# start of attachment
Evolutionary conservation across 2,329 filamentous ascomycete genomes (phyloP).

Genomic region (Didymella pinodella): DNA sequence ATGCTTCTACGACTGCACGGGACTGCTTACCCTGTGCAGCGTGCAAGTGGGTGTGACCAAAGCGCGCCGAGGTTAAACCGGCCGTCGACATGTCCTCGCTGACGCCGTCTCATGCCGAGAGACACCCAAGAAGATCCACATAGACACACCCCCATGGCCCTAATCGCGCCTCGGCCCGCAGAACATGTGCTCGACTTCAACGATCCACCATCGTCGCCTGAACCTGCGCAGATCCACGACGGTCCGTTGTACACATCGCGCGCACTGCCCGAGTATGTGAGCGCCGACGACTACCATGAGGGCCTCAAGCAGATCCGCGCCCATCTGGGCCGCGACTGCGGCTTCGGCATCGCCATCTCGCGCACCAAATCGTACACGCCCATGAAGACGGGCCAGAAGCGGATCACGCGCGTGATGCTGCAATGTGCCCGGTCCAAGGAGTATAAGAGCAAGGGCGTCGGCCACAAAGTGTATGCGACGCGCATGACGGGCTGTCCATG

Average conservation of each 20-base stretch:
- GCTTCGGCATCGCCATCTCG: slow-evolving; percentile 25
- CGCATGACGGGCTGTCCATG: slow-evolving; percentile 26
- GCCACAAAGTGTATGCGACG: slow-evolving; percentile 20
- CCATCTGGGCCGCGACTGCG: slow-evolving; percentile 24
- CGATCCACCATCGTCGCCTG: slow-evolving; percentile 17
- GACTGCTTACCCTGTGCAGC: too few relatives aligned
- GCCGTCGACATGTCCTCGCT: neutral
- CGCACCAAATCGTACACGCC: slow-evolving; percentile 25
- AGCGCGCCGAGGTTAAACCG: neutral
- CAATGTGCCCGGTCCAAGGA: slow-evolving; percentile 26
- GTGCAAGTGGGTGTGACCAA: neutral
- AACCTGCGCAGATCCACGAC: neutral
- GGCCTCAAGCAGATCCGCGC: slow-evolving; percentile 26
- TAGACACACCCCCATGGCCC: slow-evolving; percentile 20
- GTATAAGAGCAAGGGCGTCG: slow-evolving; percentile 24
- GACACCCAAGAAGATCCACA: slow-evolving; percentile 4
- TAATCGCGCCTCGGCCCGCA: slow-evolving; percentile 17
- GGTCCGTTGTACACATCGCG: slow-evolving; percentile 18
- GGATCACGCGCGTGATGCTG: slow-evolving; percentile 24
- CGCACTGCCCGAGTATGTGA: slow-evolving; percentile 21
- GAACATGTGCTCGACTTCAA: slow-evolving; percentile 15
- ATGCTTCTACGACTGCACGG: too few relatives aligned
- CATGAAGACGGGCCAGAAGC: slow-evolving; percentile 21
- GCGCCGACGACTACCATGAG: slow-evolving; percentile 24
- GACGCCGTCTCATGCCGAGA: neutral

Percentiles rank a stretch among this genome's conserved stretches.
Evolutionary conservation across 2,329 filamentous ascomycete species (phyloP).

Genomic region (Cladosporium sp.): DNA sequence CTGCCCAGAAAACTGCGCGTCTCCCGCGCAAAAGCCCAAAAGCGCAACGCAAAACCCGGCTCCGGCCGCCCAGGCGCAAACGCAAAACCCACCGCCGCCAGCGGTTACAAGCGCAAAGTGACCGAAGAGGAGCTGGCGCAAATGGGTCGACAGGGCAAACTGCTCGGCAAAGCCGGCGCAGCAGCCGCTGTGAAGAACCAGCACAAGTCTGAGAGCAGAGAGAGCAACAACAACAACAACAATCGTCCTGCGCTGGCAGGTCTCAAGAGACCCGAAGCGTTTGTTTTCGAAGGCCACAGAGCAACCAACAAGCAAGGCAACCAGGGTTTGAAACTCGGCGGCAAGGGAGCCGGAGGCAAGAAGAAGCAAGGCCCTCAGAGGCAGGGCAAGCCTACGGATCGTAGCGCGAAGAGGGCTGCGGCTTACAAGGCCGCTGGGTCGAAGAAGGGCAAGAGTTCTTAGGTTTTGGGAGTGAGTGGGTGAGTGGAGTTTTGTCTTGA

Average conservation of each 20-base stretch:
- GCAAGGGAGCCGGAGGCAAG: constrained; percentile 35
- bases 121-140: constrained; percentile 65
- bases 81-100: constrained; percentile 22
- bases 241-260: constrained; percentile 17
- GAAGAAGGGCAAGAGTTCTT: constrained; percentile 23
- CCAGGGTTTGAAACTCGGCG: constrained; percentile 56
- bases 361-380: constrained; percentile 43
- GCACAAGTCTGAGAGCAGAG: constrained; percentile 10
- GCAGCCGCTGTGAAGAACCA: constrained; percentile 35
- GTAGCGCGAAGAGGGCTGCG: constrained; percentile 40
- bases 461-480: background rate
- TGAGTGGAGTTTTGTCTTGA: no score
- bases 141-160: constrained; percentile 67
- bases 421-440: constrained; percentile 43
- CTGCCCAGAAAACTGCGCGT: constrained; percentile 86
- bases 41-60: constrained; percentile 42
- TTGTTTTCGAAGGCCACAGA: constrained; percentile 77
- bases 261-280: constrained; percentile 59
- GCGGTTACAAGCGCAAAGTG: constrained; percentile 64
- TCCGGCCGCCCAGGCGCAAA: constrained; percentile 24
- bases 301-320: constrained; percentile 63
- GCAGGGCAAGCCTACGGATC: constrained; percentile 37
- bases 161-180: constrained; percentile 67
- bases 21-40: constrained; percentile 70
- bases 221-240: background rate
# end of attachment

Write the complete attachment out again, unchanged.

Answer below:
Evolutionary conservation across 2,329 filamentous ascomycete genomes (phyloP).

Genomic region (Didymella pinodella): DNA sequence ATGCTTCTACGACTGCACGGGACTGCTTACCCTGTGCAGCGTGCAAGTGGGTGTGACCAAAGCGCGCCGAGGTTAAACCGGCCGTCGACATGTCCTCGCTGACGCCGTCTCATGCCGAGAGACACCCAAGAAGATCCACATAGACACACCCCCATGGCCCTAATCGCGCCTCGGCCCGCAGAACATGTGCTCGACTTCAACGATCCACCATCGTCGCCTGAACCTGCGCAGATCCACGACGGTCCGTTGTACACATCGCGCGCACTGCCCGAGTATGTGAGCGCCGACGACTACCATGAGGGCCTCAAGCAGATCCGCGCCCATCTGGGCCGCGACTGCGGCTTCGGCATCGCCATCTCGCGCACCAAATCGTACACGCCCATGAAGACGGGCCAGAAGCGGATCACGCGCGTGATGCTGCAATGTGCCCGGTCCAAGGAGTATAAGAGCAAGGGCGTCGGCCACAAAGTGTATGCGACGCGCATGACGGGCTGTCCATG

Average conservation of each 20-base stretch:
- GCTTCGGCATCGCCATCTCG: slow-evolving; percentile 25
- CGCATGACGGGCTGTCCATG: slow-evolving; percentile 26
- GCCACAAAGTGTATGCGACG: slow-evolving; percentile 20
- CCATCTGGGCCGCGACTGCG: slow-evolving; percentile 24
- CGATCCACCATCGTCGCCTG: slow-evolving; percentile 17
- GACTGCTTACCCTGTGCAGC: too few relatives aligned
- GCCGTCGACATGTCCTCGCT: neutral
- CGCACCAAATCGTACACGCC: slow-evolving; percentile 25
- AGCGCGCCGAGGTTAAACCG: neutral
- CAATGTGCCCGGTCCAAGGA: slow-evolving; percentile 26
- GTGCAAGTGGGTGTGACCAA: neutral
- AACCTGCGCAGATCCACGAC: neutral
- GGCCTCAAGCAGATCCGCGC: slow-evolving; percentile 26
- TAGACACACCCCCATGGCCC: slow-evolving; percentile 20
- GTATAAGAGCAAGGGCGTCG: slow-evolving; percentile 24
- GACACCCAAGAAGATCCACA: slow-evolving; percentile 4
- TAATCGCGCCTCGGCCCGCA: slow-evolving; percentile 17
- GGTCCGTTGTACACATCGCG: slow-evolving; percentile 18
- GGATCACGCGCGTGATGCTG: slow-evolving; percentile 24
- CGCACTGCCCGAGTATGTGA: slow-evolving; percentile 21
- GAACATGTGCTCGACTTCAA: slow-evolving; percentile 15
- ATGCTTCTACGACTGCACGG: too few relatives aligned
- CATGAAGACGGGCCAGAAGC: slow-evolving; percentile 21
- GCGCCGACGACTACCATGAG: slow-evolving; percentile 24
- GACGCCGTCTCATGCCGAGA: neutral

Percentiles rank a stretch among this genome's conserved stretches.
Evolutionary conservation across 2,329 filamentous ascomycete species (phyloP).

Genomic region (Cladosporium sp.): DNA sequence CTGCCCAGAAAACTGCGCGTCTCCCGCGCAAAAGCCCAAAAGCGCAACGCAAAACCCGGCTCCGGCCGCCCAGGCGCAAACGCAAAACCCACCGCCGCCAGCGGTTACAAGCGCAAAGTGACCGAAGAGGAGCTGGCGCAAATGGGTCGACAGGGCAAACTGCTCGGCAAAGCCGGCGCAGCAGCCGCTGTGAAGAACCAGCACAAGTCTGAGAGCAGAGAGAGCAACAACAACAACAACAATCGTCCTGCGCTGGCAGGTCTCAAGAGACCCGAAGCGTTTGTTTTCGAAGGCCACAGAGCAACCAACAAGCAAGGCAACCAGGGTTTGAAACTCGGCGGCAAGGGAGCCGGAGGCAAGAAGAAGCAAGGCCCTCAGAGGCAGGGCAAGCCTACGGATCGTAGCGCGAAGAGGGCTGCGGCTTACAAGGCCGCTGGGTCGAAGAAGGGCAAGAGTTCTTAGGTTTTGGGAGTGAGTGGGTGAGTGGAGTTTTGTCTTGA

Average conservation of each 20-base stretch:
- GCAAGGGAGCCGGAGGCAAG: constrained; percentile 35
- bases 121-140: constrained; percentile 65
- bases 81-100: constrained; percentile 22
- bases 241-260: constrained; percentile 17
- GAAGAAGGGCAAGAGTTCTT: constrained; percentile 23
- CCAGGGTTTGAAACTCGGCG: constrained; percentile 56
- bases 361-380: constrained; percentile 43
- GCACAAGTCTGAGAGCAGAG: constrained; percentile 10
- GCAGCCGCTGTGAAGAACCA: constrained; percentile 35
- GTAGCGCGAAGAGGGCTGCG: constrained; percentile 40
- bases 461-480: background rate
- TGAGTGGAGTTTTGTCTTGA: no score
- bases 141-160: constrained; percentile 67
- bases 421-440: constrained; percentile 43
- CTGCCCAGAAAACTGCGCGT: constrained; percentile 86
- bases 41-60: constrained; percentile 42
- TTGTTTTCGAAGGCCACAGA: constrained; percentile 77
- bases 261-280: constrained; percentile 59
- GCGGTTACAAGCGCAAAGTG: constrained; percentile 64
- TCCGGCCGCCCAGGCGCAAA: constrained; percentile 24
- bases 301-320: constrained; percentile 63
- GCAGGGCAAGCCTACGGATC: constrained; percentile 37
- bases 161-180: constrained; percentile 67
- bases 21-40: constrained; percentile 70
- bases 221-240: background rate